For example, a topic such as the nature and role of cities can be explored in terms of major American regions (south, west, northeast), using comparative techniques, and also in terms of periodization. Two questions that can be asked are: When did major changes take place? What is the relationship between periodization for this topic and conventional survey history periodization more generally?

Understanding that although the past tends to be viewed in terms of present values, a proper perception of the past requires a serious examination of values of that time.

For example, what aspects of the Federalist Papers seem particularly hard to understand in terms of current political issues and values, and how can we appreciate why they were important at the time? How can we appreciate why many parents tried to "break the will" of disobedient children, by isolating them in their rooms often for days, in the early 19th century-and how can we try to understand the impact of this experience on children themselves?

Assessment Benchmarks

1. Assessment of the professional development program

Learning outcomes on the part of all participants (K–12 teachers, post-secondary teachers, and public historians) in the program should be assessed.

For example, classroom observations are used to assess the extent and quality of the use of primary and secondary sources as evidence. In focus group interviews, students should be asked about the ways in which they formulate inquiry questions in their coursework, and the amount of attention devoted to conflict and controversy.

Student historical understanding should be tested prior to and after conducting collaborative programs.

The tests should be performance assessments, examining student understanding of historical thinking and important, in-depth, contextualized subject matter rather than discrete historical "facts." Professional development needs to provide participants the tools to administer such assessments to their students. Pedagogical presentations need to include discussions of historical reading and historical writing. Presenters discussing professional development need to provide methods to make relevant assessments useful and manageable.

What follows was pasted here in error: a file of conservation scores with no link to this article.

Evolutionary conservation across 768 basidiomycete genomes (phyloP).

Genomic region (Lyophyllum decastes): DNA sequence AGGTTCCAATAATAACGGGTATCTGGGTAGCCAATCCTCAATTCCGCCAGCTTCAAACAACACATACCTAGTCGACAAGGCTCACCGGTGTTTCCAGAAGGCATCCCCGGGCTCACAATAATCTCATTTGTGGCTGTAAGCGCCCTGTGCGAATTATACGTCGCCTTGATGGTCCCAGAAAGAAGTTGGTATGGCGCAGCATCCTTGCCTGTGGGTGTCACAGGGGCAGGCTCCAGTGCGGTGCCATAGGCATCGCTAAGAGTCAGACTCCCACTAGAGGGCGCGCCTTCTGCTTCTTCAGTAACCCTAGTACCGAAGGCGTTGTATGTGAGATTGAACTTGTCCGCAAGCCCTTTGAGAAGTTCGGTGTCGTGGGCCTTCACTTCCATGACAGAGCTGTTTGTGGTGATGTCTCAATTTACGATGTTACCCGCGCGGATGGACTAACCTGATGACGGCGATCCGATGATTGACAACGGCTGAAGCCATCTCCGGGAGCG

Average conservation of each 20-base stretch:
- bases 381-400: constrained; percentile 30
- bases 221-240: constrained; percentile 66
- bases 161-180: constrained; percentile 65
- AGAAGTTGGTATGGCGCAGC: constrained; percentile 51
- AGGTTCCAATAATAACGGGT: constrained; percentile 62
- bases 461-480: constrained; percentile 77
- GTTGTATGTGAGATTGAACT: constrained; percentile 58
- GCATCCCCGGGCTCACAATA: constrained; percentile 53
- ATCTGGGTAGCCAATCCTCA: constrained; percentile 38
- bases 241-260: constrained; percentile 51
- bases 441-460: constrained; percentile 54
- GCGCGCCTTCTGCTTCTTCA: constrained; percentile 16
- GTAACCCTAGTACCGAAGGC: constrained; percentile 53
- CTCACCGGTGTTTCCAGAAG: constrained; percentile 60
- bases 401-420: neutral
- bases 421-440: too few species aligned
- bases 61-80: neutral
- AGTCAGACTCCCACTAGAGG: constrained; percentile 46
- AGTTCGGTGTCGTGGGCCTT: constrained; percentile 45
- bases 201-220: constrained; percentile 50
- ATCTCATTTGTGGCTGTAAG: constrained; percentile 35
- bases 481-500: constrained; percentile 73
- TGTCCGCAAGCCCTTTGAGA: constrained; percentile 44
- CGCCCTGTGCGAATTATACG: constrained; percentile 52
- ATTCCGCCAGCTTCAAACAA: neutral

Assessment should be directed toward the continual and constructive improvement of teaching, learning, and professional development. Program goals and procedures should be adapted as necessary based on assessment evidence.

Program participants should meet regularly to discuss examples of student work and to develop plans for further developing students' historical thinking. Program participants should also meet at the midpoint and at the end to discuss the results of classroom observations and focus group interviews, and to develop procedures to meet needs that have been identified through these discussions.

Assessment should provide aggregate data on students, teachers, and other participants, not summary evaluation of individuals.

Classroom observations should be combined to provide overall portraits of the range of practices among participants rather than descriptions of individual teachers. Participants' collaborative analysis of student work should be confidential and should not be used as a basis for assigning grades or determining promotion.

All assessment measures should be developed, implemented, and analyzed with the full participation of teachers, historians, post-secondary educators, and when possible, students.